• Above all, procurement triggers for routine materials replenishment and strategic sourcing events linked to changing marketplace requirements or portfolio risk reduction efforts

Enablement is all about synchronization. Can your customers depend on that?




The logic of it all


Between delivery and consumption, materials management is either a high-compliance, controls-based vehicle for conversion success or a potentially neglected investment pool. Inventory logic represents the physical controls, location governance, accuracy testing and handling protocols that consistently and safely deliver on-demand, on-time materials placement aligned with intended outcomes. Spinal implants for surgery, replacement brakes for the morning’s first flight, and packaging that will transport nutrition for the fight against hunger are disparate items. But they all share a portfolio of common traits including exacting specifications, mandatory outcomes, and unyielding regulatory demands that must all directly align to brand standards and reputational preservation.


Always ask the right questions. Are your critical materials and inputs in the same location each and every time? Do your controls rely on proven algorithms driving cost-effective space utilization and a safe operating environment? Is there robust ingress-egress security monitoring and enforcement to control access and minimize fraudulent transactions? Are all activities in compliance with documented standard work? If the answers to any of these key questions is no, flawless procurement, accurate forecasting, and collaborative planning will all become battlefield casualties when ineffective storage logic prevails.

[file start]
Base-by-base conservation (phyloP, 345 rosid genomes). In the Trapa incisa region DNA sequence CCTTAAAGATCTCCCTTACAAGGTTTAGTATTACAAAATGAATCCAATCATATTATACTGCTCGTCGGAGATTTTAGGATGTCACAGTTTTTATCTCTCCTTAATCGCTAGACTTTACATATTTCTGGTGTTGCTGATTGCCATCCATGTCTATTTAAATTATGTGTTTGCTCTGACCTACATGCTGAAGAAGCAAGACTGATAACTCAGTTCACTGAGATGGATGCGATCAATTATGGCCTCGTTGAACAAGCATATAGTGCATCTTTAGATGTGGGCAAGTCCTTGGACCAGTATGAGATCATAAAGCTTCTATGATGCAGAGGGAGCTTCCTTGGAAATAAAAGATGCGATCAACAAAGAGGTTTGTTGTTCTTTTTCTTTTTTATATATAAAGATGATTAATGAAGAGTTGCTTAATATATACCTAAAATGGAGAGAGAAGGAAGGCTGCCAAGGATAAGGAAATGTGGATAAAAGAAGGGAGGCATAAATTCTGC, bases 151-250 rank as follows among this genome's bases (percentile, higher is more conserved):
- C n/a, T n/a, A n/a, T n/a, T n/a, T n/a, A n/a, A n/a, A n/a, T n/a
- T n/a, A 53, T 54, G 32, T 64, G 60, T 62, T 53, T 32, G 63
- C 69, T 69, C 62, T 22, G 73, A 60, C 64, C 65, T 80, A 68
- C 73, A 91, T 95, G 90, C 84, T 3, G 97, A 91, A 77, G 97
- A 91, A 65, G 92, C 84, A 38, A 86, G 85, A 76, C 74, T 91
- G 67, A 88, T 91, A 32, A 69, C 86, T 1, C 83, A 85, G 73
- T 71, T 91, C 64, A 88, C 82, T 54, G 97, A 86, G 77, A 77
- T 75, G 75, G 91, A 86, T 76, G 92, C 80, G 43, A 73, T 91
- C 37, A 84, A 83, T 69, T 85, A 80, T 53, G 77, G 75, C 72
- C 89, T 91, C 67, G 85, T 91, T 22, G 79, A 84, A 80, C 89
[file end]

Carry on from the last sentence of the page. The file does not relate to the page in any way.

You paid for It. Happy now?


A significant percentage of supply chain professionals still rely on spreadsheets for their inventory operations even in ERP-dominated environments. Various studies continue to demonstrate that ERP investments often produce sub-optimal results through a variety of factors including poor decisioning criteria, insufficient training and unenforced utilization.


Sound inventory ecosystems stand on a data foundation that produces timely, actionable intelligence on compliance, accuracy and service performance, triggering daily analytics on mission fulfillment. Representing one of the largest untapped or overlooked risk categories, as-configured (final configuration actually implemented) IT system compliance provides internal auditors, risk management professionals and CFOs with a powerful compliance chessboard focused on information availability, data mining and use, available (as-used) performance dashboards and their configuration options, cycle counting policy adherence, cycle counting accuracy, and the translation of IT system-derived intelligence into meaningful risk remediation and documented continuous improvement efforts. Each IT system dimension (as-configured functionality, physical utilization, and intelligence-driven risk management) should combine to provide an effective ecosystem management tool enabling integration, policy enforcement and immediate corrections.




3 principles of resilient inventory ecosystems


Cost-effective, high-performance inventory systems are based on three interlocking principles:

  • The item being procured and managed
  • The item’s purpose in conversion or consumption
  • The business outcomes contingent on the item’s availability

Under the best of circumstances, successful adherence to each principle requires a well-orchestrated symphony of events interconnected by documented collaboration points, auditable controls, and the intelligence necessary to make daily decisions that reduce risk and aggressively drive resilience.


Through the ecosystem approach, risk management professionals can properly equip themselves for a far more productive, insightful and actionable inventory operating model evaluation. This approach enables them to focus on the documented enterprise-wide drivers, interdependencies, collaboration points and required system outputs that combine to translate materials procurement into consistent, brand-enhancing outcomes.